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I have a file that looks something like this:

# cat $file
ip access-list extended DOG-IN
 permit icmp any
 permit tcp eq www 443
 deny   ip any any log
ip access-list extended CAT-IN
 permit icmp any
 permit ip host
 permit tcp host eq smtp

I want to be able to search by name (using a script) to get 'section' output for independent access-lists. I want the output to look like this:

# grep -i dog $file | sed <options??>

ip access-list extended DOG-IN
 permit icmp any
 permit tcp eq www 443
 deny   ip any any log

...with no further output of inapplicable non-indented lines.

I have tried the following:

grep -A 10 DOG $file | sed -n '/^[[:space:]]\{1\}/p'

...Which only gives me the 10 lines after DOG which begin with a single space (including lines not applicable to the searched access-list).

sed -n '/DOG/,/^[[:space:]]\{1\}/p' $file

...Which gives me the line containing DOG, and the next line beginning with a single space. (Need all the applicable lines of the access-list...)

I want the line containing DOG, and all lines after DOG which begin with a single space, until the next un-indented line. There are too many variables in the content to depend on any patterns other than the leading space (there is not always a deny on the end, etc...).

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6 Answers 6

awk -vfound=0 '
    found = !found;

    if (found) {

{ found = !found }

You can substitute any ERE in place of /DOG/, such as /(DOG)|(CAT)/, and the rest of the script will do the work. You can condense it if you like of course.

Note that just because a line begins with a space, that doesn't mean there is only one space. /^[[:space:]]{1}/ will match the leading space, even in a string like


meaning it is equivalent to /^[[:space:]]/. If your format is so rigid that there must always only be a single space, use /^[[:space:]][^[:space:]]/ instead. Lines like the one with "nonspace" above will not be matched.

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+1 for the explanation of the spaces issue. –  mklement0 Jun 17 '14 at 3:18

I added a second answer as mklement0 pointed a flaw on my logic.

This is yet a very simple way to do that in Perl:

perl -ne ' /^\w+/ && {$p=0}; /DOG/ && {$p=1}; $p && {print}'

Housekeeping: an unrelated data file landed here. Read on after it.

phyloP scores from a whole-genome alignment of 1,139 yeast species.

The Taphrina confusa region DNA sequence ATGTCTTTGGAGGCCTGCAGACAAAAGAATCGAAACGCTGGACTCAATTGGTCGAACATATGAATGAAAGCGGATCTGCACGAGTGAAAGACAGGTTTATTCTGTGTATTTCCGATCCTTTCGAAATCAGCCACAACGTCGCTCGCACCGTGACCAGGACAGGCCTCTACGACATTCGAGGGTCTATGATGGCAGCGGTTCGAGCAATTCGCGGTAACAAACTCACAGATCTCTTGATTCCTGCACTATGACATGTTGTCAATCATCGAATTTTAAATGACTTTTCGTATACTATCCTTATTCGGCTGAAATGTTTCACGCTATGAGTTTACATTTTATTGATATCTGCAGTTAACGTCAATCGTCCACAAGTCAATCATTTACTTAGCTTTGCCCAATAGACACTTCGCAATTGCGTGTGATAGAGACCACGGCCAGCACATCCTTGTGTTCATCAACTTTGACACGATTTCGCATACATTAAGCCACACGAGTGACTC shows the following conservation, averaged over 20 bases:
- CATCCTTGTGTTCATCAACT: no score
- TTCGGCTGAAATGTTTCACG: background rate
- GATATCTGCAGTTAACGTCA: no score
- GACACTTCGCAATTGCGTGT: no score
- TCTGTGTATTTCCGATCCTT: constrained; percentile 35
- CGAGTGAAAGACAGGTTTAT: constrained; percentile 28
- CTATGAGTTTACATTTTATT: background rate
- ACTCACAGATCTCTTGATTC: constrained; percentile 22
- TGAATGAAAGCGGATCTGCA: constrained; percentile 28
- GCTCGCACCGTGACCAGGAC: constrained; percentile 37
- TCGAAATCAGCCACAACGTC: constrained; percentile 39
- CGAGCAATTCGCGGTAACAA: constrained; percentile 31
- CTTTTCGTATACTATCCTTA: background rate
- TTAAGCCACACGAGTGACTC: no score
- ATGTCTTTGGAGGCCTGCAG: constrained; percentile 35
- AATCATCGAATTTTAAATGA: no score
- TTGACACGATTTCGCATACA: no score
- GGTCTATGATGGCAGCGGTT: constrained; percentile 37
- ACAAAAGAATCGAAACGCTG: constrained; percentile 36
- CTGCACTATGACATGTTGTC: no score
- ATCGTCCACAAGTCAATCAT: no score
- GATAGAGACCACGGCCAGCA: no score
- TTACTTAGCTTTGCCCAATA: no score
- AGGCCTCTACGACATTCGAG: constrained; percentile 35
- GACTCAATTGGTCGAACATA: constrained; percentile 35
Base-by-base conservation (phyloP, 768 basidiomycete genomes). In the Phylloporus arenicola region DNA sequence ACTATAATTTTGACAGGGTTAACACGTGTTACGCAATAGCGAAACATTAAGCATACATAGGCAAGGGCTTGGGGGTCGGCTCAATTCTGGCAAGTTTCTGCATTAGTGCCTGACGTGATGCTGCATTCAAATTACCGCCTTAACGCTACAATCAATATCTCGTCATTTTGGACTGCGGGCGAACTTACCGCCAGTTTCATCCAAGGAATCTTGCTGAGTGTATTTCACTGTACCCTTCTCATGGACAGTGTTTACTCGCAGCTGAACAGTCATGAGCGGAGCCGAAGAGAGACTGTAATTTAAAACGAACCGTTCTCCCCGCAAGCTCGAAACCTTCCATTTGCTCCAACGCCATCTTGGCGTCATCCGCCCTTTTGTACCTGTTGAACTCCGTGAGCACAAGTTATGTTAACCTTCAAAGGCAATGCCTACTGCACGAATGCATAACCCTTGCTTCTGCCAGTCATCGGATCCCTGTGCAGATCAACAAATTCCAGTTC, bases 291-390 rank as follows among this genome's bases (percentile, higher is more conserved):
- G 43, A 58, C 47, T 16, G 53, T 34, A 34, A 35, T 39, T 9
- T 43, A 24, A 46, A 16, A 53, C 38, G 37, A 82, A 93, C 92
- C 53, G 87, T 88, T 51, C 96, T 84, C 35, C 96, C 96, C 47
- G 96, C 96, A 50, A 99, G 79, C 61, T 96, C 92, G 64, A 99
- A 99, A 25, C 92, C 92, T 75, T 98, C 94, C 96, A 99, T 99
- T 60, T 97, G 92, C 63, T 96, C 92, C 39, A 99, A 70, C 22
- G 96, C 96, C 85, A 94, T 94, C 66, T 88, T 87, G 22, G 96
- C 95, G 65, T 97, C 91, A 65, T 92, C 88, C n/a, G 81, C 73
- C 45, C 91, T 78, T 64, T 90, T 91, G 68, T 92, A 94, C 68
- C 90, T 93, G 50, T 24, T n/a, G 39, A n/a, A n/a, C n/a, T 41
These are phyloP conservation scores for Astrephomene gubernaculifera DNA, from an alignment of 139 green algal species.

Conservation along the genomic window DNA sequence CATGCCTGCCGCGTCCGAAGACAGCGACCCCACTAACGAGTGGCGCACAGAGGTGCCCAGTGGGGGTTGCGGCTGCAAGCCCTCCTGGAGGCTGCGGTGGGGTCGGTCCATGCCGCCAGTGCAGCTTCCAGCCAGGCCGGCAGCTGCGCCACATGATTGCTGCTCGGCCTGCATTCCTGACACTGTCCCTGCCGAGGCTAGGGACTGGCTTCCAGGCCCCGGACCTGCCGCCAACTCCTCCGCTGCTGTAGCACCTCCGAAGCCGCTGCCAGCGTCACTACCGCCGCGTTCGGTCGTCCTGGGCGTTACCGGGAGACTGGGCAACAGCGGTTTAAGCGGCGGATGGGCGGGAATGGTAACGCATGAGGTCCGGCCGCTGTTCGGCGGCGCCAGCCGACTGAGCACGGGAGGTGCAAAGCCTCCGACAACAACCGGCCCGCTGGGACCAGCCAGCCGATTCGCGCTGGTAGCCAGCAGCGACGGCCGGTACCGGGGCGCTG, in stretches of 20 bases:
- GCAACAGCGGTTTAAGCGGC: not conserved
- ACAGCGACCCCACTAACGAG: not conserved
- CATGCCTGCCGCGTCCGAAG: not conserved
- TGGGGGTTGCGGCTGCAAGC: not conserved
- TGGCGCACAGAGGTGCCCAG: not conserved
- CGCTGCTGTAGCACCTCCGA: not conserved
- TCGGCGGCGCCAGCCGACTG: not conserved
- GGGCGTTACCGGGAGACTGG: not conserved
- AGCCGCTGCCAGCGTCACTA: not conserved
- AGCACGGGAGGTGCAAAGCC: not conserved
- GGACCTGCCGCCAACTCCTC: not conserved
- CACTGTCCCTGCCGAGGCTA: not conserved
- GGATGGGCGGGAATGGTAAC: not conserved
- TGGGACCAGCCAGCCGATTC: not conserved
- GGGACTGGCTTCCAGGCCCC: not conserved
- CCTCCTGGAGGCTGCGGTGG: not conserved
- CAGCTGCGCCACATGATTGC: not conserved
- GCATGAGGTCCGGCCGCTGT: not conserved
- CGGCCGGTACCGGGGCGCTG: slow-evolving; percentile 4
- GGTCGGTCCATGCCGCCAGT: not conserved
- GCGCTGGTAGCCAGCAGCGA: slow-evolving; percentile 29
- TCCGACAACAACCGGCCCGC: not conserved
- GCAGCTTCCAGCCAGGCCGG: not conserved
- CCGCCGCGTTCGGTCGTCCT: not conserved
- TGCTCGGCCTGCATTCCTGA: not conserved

cat /tmp/file  | perl -ne ' /^\w+/ && {$p=0}; /DOG/ && {$p=1}; $p && {print}'
ip access-list extended DOG-IN
 permit icmp any
 permit tcp eq www 443
 deny   ip any any log

cat /tmp/file  | perl -ne ' /^\w+/ && {$p=0}; /CAT/ && {$p=1}; $p && {print}'
ip access-list extended CAT-IN
 permit icmp any
 permit ip host
 permit tcp host eq smtp


If the line starts with [a-z0-9_] set $p false

If the line contains PATTERN in this case DOG sets $p true

if $p true prints

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+1; nicely done; in awk it would even be shorter: awk '/^[[:alnum:]_]/ {p=0} /DOG/ {p=1} p'. (In POSIX awk, you can't do \w, but you could in GNU awk.). Quibble: you don't strictly need the +. –  mklement0 Jun 17 '14 at 15:10
Thanks for the awk alternative, I love idiomatic awk! –  Tiago Jun 17 '14 at 15:15

Update: The original sed answer below uses a 2-pass approach. This version makes do with a single pass.

GNU sed (Linux):

name='dog'  # case-INsensitive name of section to extract
sed -n "/$name/I,/^[^[:space:]]/ { /$name/I {p;d}; /^[^[:space:]]/q; p }" file
  • -n suppresses default output so that output must explicitly be requested inside the script with functions such as p.
  • Note the use of double quotes ("...") around the sed script, so as to allow references to the shell variable $name: The double quotes ensure that the shell variable references are expanded BEFORE the script is handed to sed (sed itself has no access to shell variables).
  • /$name/I,/^[^[:space:]]/ uses a range to match the line of interest (/$name/I) through the start of the next section (/^[^[:space:]]/ - i.e., the next line that does NOT start with whitespace); since sed ranges are always inclusive, the challenge is to selectively remove the last line of the range, IF it is the start of the next section - note that this will NOT be the case if the section of interest is the LAST one in the file.
    Note that the commands inside { ... } are only executed for each line in the range.
  • /$name/I {p;d}; unconditionally prints the 1st line of the range: d deletes the line (which has already been printed) and starts the next cycle (proceeds to the next input line).
  • /^[^[:space:]]/q matches the last line in the range, IF it is the next section's first line, and quits processing altogether (q), without printing the line.